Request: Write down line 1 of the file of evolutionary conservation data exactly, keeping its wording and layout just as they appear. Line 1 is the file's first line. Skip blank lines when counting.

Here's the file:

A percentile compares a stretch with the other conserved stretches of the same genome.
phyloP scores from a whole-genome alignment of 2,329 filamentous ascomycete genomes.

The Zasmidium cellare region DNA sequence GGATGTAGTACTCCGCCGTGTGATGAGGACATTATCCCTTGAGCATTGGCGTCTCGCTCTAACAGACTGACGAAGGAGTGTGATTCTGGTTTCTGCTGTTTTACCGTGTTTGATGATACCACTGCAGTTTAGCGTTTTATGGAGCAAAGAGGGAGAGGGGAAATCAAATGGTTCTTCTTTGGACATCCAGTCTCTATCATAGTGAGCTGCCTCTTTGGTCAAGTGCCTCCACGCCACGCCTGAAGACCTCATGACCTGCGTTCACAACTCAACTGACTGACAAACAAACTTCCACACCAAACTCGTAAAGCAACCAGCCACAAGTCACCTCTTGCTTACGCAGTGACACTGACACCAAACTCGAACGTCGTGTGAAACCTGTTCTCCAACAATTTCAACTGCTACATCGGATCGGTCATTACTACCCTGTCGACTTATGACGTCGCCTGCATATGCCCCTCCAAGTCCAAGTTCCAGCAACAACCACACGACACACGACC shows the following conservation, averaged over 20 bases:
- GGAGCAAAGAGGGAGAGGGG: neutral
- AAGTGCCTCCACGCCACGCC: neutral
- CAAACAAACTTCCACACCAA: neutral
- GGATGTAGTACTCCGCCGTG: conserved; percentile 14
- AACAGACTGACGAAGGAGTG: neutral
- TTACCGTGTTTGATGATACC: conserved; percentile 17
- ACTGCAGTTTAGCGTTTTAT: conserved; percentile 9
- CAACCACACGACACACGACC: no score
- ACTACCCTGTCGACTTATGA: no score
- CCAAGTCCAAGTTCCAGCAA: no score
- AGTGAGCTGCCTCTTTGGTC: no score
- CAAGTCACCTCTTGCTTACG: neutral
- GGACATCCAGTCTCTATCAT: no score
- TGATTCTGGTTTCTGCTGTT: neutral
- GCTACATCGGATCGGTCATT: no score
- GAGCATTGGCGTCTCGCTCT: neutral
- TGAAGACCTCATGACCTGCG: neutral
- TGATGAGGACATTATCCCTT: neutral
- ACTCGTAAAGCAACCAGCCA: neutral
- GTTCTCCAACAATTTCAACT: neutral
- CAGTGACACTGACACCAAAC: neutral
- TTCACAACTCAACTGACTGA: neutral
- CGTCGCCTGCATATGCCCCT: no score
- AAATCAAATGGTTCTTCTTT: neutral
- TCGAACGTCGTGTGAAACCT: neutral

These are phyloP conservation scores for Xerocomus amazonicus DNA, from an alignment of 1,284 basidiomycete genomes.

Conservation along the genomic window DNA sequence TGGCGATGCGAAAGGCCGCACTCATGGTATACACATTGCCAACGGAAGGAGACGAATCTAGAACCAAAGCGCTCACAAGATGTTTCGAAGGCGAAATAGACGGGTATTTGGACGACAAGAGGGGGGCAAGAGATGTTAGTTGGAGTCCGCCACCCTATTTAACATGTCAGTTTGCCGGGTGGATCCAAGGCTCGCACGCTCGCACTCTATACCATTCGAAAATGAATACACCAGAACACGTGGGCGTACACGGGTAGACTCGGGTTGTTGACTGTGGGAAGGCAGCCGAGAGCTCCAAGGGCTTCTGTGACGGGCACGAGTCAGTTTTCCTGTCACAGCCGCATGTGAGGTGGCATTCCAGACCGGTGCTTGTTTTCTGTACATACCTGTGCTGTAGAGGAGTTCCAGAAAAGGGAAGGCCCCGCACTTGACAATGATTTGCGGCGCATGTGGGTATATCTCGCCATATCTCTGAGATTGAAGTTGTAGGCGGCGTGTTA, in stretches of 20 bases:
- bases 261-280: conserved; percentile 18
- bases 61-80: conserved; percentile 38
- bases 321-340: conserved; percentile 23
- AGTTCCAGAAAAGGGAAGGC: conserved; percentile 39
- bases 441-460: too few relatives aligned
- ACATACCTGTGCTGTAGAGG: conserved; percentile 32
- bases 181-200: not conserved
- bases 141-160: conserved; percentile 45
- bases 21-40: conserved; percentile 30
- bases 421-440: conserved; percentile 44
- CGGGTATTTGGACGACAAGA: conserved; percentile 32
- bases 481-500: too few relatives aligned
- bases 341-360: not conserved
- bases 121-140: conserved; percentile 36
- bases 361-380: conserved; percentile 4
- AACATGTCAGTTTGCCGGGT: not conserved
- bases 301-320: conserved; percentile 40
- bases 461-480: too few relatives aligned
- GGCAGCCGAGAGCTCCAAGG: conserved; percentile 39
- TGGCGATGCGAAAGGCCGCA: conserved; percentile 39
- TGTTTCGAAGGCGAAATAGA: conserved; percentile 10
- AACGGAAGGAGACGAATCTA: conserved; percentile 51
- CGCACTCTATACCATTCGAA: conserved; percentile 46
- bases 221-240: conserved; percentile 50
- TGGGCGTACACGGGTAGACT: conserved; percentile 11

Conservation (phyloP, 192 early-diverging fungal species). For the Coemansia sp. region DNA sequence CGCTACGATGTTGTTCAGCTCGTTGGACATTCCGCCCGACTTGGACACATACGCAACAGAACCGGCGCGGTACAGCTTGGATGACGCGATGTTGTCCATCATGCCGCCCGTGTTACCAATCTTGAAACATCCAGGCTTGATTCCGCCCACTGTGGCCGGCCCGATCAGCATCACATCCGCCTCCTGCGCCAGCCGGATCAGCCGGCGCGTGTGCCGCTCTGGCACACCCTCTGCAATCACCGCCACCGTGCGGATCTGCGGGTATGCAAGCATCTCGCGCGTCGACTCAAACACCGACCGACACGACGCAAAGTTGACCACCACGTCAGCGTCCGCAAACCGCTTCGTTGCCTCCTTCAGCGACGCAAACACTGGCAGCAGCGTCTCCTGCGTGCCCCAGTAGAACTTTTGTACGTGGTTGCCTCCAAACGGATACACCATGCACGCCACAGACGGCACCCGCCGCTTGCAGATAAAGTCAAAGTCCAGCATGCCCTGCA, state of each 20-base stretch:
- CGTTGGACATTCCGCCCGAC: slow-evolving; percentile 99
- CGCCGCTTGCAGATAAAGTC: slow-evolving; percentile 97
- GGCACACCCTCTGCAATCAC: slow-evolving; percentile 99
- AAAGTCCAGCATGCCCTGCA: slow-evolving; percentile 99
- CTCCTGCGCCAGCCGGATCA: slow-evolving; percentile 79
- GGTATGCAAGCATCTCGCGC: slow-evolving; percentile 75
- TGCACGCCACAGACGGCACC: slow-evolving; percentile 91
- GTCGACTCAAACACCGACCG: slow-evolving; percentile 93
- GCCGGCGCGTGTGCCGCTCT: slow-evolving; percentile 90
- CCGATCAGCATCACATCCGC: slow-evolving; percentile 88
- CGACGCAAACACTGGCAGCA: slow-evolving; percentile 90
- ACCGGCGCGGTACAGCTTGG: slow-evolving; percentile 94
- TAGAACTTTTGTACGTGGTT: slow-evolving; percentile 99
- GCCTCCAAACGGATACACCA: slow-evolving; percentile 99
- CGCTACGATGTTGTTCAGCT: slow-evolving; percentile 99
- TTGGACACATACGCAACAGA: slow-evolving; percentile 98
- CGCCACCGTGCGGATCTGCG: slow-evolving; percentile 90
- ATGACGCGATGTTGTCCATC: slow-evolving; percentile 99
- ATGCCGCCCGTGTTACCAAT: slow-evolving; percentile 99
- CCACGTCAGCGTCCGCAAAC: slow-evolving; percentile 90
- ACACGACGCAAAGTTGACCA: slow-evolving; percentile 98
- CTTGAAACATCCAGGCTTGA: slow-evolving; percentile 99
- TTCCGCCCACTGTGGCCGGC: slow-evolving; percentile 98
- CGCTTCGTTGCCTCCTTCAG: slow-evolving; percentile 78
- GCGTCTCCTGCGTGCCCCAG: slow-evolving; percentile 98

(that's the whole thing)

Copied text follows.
A percentile compares a stretch with the other conserved stretches of the same genome.